The phase from sweet baby to tantrum throwing toddler is quite a game changer. Every other parent warns you about the terrible twos. But what no one mentions is that actually, age two is a walk in the park compared to parenting a threenager.
What is a threenager?
A threenager is a toddler aged three who behaves like a teenager. Mood swings and tantrums are an hour by hour occurrence and you live in a constant state of fear in wonder of what exactly will set them off next.
Common Threenager Phrases to look for:
Here are a few phrases to let you know your life is about to be turned upside down:
“I want to do it!!”
- You sit resisting the urge to cut up her dinner for her because it’s just too painful to watch!
- You’ll hear this one a LOT. Even if you offer them something you know they want. Face palm…
“I don’t like that”
- You idiot mummy. I liked bananas this morning, but now it’s 12:03pm and I hate them!!
“I’m not going!”
- Bribery is a way of life with children. It works wonders when you are running late for work (again) because your threenager refuses to put their shoes on.
“I don’t want a nap”
- She says as her eyes roll back into her head, screaming. Please, please just go to sleep! Or I may have to perform an exorcism.
- Ten seconds is an eternity in threenage years. They want it yesterday!
How Do I Parent a Threenager?
At three years old, toddlers are learning to manage a whirlwind of emotions. Coupled with their inability to communicate their feelings properly can make for some difficult times ahead for everyone.
It’s important to validate your child’s emotions, even if to you it may seem trivial.
If they are angry, try and understand what made them angry. Ask them about why they’re feeling like that, and label that emotion so that in the future they may know how to better deal with that situation.
Teaching them empathy, kindness and to talk about their feelings can allow them to have stable emotional intelligence into later years.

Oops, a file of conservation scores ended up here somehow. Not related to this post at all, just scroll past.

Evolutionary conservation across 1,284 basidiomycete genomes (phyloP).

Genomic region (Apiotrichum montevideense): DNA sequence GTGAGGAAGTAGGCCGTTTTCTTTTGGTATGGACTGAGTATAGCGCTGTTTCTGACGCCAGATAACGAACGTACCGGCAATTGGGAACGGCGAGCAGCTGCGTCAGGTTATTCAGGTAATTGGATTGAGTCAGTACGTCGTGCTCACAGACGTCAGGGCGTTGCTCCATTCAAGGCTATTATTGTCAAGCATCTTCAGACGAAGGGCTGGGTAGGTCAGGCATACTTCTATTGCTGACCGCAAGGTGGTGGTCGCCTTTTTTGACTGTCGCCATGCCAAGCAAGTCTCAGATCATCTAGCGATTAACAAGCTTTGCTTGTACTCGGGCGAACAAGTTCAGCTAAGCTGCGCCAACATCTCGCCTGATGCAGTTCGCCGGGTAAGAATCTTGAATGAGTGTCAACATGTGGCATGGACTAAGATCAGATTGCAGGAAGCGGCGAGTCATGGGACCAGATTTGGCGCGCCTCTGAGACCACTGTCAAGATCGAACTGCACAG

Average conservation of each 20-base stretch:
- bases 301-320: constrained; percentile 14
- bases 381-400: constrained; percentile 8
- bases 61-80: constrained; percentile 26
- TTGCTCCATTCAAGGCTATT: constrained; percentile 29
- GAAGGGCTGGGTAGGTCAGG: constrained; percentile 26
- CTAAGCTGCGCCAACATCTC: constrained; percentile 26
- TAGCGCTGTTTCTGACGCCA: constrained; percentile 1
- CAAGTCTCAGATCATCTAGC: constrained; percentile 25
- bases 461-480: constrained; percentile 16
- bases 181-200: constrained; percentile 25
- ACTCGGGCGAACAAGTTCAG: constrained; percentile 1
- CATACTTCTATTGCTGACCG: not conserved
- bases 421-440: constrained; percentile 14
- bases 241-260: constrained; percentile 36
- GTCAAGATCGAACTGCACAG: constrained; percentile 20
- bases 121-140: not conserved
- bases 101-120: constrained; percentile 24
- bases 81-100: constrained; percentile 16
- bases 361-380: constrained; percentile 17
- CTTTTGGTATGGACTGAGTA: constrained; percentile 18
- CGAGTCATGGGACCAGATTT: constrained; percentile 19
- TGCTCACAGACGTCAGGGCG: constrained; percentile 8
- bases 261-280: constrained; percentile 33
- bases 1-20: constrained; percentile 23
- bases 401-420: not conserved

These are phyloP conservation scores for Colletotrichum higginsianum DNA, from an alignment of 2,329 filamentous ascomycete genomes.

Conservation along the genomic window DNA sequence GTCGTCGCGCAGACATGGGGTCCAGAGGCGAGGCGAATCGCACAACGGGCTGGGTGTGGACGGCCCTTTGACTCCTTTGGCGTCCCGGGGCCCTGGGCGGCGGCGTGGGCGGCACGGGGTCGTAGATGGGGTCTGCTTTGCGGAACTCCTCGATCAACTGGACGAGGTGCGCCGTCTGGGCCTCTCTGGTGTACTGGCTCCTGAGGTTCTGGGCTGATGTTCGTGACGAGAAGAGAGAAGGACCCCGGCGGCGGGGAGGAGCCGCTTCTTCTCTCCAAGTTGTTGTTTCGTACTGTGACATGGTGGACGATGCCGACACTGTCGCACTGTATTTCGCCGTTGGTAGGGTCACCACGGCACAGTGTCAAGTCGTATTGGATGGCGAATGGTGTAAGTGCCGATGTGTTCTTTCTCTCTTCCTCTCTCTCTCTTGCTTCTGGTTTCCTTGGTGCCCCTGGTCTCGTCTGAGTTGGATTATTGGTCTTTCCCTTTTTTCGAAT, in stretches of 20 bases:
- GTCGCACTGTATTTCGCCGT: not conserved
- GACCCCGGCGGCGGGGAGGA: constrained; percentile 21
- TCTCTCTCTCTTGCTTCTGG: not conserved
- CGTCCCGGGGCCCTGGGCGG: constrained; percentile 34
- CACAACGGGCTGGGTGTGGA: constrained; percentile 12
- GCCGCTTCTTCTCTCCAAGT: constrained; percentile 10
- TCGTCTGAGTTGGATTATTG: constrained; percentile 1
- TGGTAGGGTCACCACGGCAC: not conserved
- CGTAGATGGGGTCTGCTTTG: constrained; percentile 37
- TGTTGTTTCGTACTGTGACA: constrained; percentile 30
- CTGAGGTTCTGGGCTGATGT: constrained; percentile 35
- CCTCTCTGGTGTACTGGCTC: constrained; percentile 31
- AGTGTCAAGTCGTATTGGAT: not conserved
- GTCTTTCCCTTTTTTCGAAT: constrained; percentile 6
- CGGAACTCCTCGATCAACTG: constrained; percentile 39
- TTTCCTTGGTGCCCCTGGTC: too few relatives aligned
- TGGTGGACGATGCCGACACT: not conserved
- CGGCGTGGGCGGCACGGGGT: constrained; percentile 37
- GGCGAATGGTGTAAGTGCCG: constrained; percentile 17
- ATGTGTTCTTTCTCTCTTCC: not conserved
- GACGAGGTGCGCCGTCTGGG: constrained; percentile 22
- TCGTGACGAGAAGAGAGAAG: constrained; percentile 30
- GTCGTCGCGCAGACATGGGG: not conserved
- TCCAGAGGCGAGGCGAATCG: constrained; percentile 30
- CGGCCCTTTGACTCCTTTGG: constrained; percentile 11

With a barrage of tantrums coming at you, it can be hard not to react negatively. I admit that occasionally I had been suckered in by retaliating with an immature comment right back at her.
“Mummy, I don’t like you!”
“Well, kiddo, I’m not too fond of you right now either.”
It may seems like an off the cuff comment at the time, but your toddler is keeping track of every single thing you tell her. That doesn’t mean to read as vindicative, but your little human looks to you for everything. They gain all of their knowledge from you.
Have you ever mentioned something that was weeks ago, and they then suddenly bring it back up in conversation out of nowhere? You wonder, how the hell did they remember that?
I try and respond to tantrums by being non-reactive.
The best way to teach her how to deal with her emotions is by being emotionally mature yourself.
Your three year olds growing independence means that they want to do everything for themselves.
So while a simple task like putting on your socks takes us about ten seconds, it can take around ten minutes of painful attempts to open sock and insert foot for your toddler.
But, please try and resist offering your help straight away.
I am quite an impatient person, but having children has forced me to address this. After all, how are they going to learn to do anything if you don’t give them the time to put those things into practice.
I began to allow myself more time to get ready in the morning so I could allow my daughter to practice dressing herself etc.
It meant that it would reduce or eliminate the time I often spent battling my threenager to hurriedly get ready and run out of the door. The morning rush is slightly calmer (mostly!)
Toddlers want instant gratification for every single thing they do. It can be tedious to say well done for every small task, but to them it is a triumph to be able to cut up a piece of food or peel a banana without help from you.
This need of validation is a great opportunity for you to teach them good behaviour and manners.
Ask them to grab a few items whilst you are out shopping at the supermarket. Teach them good table manners. Every time they show good behaviour, validate that and reward them with something simple like a sticker chart.
It will boost their confidence, allow them to practice their independence and allow you to positively divert from the constant tantrums of the day.
Yikes! Will it ever end?
Of course! Childhood is an endless string of phases. But as the saying goes, don’t wish the time away. Three year olds are actually the best!
Their little personalities truly begin to shine through at age three.
They are funny (they give you an excuse to laugh at the word poo again) Their new skills amaze you every day and you can actually have a conversation with them as their vocabulary improves.
There are so many things that I love about my three year old. Despite the mood swings, I wouldn’t change her for the world.
Are you struggling with your threenager? What are your best parenting tips? I’d love to read them!